Why You Must Consider the Other Option

It's the one we forget about - or outright deny - but it may just be the best choice

The Thrive Global Community welcomes voices from many spheres on our open platform. We publish pieces as written by outside contributors with a wide range of opinions, which don’t necessarily reflect our own. Community stories are not commissioned by our editorial team and must meet our guidelines prior to being published.

Recently I needed a favor.

I was working on a new project, and I was stuck. Really stuck. I needed advice on how to “unstick” from someone who’d been there. And I knew who that perfect someone was.


Martha was awesome. She’d done something similar to what I was trying to do and she’d hit it out of the park. She was also smart and nice. The kind of person you’d like to have like you.

The problem? I hardly knew Martha. Or, to be more precise, she hardly knew me. We’d met at an event years ago and hadn’t been in touch since. But I remembered her well. So I decided to reach out to her.

I didn’t have an email address, but I did find her on social media. So I sent her a very carefully worded message.


I then found her website, which listed her cell phone number. So I left her an even more carefully worded voicemail message.


I decided to try one more time, through the event website Meetup, where I sent her a super-duper, I-swear-I’m-not-creepy message.


Weeks went by without a response.

I was certain that one of two things had happened.

Two. Those two options?

  1. She didn’t remember me and thought my messages were both pesky and demanding
  2. She did remember me, didn’t like me, and thought my messages were both pesky and demanding

Which led directly to a bit of Deirdre-self-beat-up.

I decided I hadn’t been careful enough. I began to obsess about offending her.  I even wondered if she might be a bit disrespectful herself.

And then?

Bam! She called me.

She apologized for the delay, said she’d been out of the country and was still catching up. She stayed on the phone for as long as it took to offer me the nuggets of wisdom I was looking for.

Which was great…but there was another nugget of wisdom I hadn’t expected.

It had to do with those two options I’d been so sure were behind her delay in responding. Turns out, there was another one, for a total of three.


That other option? That my other two were totally, completely wrong.

I realized that, whenever I become absolutely certain I know what’s going on with someone else, especially with limited information, I need to become less certain. To start allowing for the other option…which is that I am simply incorrect. That the answer has to do with something I don’t know yet.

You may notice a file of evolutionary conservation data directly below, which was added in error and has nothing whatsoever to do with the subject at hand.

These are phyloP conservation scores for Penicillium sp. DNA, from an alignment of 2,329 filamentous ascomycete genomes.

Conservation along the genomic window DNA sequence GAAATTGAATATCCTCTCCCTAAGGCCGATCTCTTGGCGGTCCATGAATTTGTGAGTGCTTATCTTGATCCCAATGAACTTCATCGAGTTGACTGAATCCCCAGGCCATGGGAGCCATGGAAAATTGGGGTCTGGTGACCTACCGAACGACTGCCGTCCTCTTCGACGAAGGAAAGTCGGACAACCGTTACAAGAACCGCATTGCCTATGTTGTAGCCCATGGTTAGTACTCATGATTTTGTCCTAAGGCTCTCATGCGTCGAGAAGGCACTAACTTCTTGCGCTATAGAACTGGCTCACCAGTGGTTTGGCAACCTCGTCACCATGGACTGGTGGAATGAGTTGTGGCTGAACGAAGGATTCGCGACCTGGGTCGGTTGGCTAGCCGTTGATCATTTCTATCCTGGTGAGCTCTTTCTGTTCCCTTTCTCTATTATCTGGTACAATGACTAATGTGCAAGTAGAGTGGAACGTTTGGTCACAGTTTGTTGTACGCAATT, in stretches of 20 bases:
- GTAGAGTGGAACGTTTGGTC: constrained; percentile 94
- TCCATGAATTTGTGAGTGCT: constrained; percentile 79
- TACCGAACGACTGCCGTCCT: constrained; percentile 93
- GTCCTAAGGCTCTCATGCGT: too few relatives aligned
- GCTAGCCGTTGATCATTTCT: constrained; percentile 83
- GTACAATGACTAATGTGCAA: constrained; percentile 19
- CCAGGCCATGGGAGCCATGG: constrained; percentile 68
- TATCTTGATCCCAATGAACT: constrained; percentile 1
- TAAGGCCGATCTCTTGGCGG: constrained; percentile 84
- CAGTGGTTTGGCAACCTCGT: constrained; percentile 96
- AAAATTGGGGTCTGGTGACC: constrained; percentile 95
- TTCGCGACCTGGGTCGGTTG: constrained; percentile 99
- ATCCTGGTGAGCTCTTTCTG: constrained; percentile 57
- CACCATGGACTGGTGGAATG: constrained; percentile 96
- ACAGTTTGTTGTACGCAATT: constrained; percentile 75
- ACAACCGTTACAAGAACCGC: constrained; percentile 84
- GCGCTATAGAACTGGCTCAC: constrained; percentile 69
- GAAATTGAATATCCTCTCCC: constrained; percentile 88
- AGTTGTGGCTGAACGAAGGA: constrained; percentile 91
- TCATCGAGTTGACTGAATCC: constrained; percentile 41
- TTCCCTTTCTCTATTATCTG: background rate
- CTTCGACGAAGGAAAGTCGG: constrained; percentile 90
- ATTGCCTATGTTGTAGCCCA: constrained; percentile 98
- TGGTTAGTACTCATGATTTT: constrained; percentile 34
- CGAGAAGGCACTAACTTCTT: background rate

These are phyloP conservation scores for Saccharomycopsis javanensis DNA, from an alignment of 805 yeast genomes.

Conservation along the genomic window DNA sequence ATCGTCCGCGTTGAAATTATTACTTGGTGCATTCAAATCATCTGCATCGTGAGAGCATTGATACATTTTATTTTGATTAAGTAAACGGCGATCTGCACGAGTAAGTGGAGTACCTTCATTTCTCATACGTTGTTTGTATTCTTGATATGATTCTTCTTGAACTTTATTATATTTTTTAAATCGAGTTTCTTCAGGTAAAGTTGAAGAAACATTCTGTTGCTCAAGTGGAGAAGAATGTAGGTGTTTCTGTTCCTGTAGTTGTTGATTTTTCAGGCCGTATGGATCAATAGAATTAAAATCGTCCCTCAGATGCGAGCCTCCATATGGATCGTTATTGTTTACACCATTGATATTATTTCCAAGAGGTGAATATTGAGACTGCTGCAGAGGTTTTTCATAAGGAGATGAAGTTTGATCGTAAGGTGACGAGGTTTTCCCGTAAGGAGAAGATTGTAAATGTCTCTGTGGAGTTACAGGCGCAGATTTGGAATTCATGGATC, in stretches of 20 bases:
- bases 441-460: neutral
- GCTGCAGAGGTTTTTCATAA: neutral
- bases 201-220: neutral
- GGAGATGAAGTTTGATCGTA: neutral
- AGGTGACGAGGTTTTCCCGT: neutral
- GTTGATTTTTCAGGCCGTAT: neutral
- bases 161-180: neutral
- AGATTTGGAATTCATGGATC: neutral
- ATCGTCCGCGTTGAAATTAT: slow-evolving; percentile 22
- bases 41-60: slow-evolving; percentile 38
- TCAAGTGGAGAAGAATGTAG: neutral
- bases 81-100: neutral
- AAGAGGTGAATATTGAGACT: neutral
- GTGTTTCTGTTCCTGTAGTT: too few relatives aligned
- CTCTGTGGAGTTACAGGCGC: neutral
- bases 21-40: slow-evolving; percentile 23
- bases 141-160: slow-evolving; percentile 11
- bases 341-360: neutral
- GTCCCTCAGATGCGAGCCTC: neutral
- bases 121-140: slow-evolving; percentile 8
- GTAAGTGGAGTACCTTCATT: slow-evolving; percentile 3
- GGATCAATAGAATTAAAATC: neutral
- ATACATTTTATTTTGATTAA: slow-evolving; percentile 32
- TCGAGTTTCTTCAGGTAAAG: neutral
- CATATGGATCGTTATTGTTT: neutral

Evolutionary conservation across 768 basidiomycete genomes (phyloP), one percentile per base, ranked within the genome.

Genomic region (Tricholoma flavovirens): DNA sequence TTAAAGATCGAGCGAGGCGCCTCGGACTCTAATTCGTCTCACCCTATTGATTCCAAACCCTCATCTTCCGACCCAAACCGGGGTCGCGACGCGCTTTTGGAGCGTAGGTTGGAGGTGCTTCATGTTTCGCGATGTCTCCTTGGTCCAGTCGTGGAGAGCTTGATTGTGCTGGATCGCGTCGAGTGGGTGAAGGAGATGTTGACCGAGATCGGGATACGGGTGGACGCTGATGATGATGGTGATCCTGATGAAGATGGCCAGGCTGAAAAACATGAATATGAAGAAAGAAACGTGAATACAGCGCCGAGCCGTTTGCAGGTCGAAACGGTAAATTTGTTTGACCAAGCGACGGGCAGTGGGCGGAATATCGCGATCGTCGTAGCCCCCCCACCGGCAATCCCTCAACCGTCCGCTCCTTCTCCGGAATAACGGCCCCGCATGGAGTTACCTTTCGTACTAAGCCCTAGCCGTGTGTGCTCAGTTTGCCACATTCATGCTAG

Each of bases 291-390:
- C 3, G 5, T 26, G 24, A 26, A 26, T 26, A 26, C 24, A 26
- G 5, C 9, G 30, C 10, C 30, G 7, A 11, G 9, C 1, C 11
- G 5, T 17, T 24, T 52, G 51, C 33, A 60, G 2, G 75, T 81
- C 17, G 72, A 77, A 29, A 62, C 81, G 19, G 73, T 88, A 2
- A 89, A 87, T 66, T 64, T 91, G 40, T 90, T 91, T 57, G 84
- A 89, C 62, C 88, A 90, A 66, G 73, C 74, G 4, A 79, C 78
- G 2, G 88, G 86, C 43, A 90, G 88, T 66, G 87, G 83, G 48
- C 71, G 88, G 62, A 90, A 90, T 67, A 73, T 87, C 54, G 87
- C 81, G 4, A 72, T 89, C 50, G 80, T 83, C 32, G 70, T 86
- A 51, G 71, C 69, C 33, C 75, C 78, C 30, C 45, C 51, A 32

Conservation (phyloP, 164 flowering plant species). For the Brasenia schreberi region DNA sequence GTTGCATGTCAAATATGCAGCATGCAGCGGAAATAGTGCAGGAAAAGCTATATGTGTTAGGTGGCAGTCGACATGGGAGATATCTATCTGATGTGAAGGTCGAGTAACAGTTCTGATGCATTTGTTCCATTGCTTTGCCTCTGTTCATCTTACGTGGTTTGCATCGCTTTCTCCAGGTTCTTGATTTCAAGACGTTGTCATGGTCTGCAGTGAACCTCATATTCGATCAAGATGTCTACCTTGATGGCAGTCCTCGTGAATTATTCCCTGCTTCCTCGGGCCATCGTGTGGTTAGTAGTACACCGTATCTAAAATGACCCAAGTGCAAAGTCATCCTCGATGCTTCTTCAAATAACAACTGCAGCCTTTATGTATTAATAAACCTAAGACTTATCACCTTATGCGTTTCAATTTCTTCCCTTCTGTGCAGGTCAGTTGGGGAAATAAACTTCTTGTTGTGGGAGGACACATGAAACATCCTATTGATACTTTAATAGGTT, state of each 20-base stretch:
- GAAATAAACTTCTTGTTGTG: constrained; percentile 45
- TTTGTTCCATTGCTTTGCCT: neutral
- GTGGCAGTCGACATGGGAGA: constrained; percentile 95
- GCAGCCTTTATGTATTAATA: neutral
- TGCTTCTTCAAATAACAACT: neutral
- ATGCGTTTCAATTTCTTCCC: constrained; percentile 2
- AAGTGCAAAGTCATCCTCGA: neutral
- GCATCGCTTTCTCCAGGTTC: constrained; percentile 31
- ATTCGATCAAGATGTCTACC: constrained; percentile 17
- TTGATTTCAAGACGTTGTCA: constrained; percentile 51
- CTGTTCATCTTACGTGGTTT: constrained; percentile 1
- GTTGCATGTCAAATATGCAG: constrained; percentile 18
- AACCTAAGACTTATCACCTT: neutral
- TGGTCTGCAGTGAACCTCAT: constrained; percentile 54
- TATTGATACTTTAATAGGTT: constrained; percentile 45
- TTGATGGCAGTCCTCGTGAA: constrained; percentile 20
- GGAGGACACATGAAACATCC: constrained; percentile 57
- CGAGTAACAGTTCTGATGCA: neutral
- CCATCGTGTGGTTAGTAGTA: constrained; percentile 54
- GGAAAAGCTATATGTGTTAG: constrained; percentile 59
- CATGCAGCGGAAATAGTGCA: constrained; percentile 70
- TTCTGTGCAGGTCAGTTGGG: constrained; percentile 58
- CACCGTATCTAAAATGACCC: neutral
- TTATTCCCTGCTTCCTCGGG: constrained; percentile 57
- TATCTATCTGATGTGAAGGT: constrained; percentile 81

Stay with me. There’s more.

We are all amazing story-tellers. Sometimes those stories just reside in our heads.

  • We get an email that feels short and the only option is that we’ve offended someone
  • We don’t get invited to a team meeting and the only options are that our manager thinks we’re less important…or annoying…or both
  • We see someone glance at us funny and the only options are that they think our outfit doesn’t match…or we walk funny…or that we’ve got some weird overbite

We tell ourselves these stories and get all worked up…obsessed, embarrassed, irritated. We get mad at others and ourselves. We waste our energy.

We don’t even entertain the other option. That we’re wrong. Which, fairly often, is the correct one.

Yes, sometimes the options we believe in turn out to be correct. Sometimes people are giving us a signal. Martha could very well have thought I was pesky and demanding, and it was important that I pay attention to her trend of not-responding. Which is why I’d decided my third attempt at contact would be my last.

That’s not the point here.

The point is this. As we determine the options related to personal interactions that bewilder or upset us – especially when we don’t have tons of information – it’s best not to jump to only the worst conclusions and use them as an excuse to berate ourselves and others.

After all, there are times when we’ll never know the truth behind an interaction. So why not just allow yourself the option that your assumptions might not be correct? That something else happened here? It certainly would save some energy, not to mention allow you to move on more quickly, right?

So…let’s commit, yes? As of now we will allow at least the possibility of the other option.

In the end, it may very well be the truest one of all.

PS: Thanks to Nico and his cool family, who not only allowed me to take and post these pics to emphasize my points, but also let me interrupt their happy hour pizza time to do it. Appreciate it!

Share your comments below. Please read our commenting guidelines before posting. If you have a concern about a comment, report it here.

You might also like...


Martha Hunt Handler: “Book publishing is changing day by day”

by Edward Sylvan

“People Who Need People Are The Luckiest People In The World.”

by Emily Morrison

Martha Brookhart Halda Shares Her Life After Death Experience and Discusses How It Changed Her Life

by Stacey Chillemi
We use cookies on our site to give you the best experience possible. By continuing to browse the site, you agree to this use. For more information on how we use cookies, see our Privacy Policy.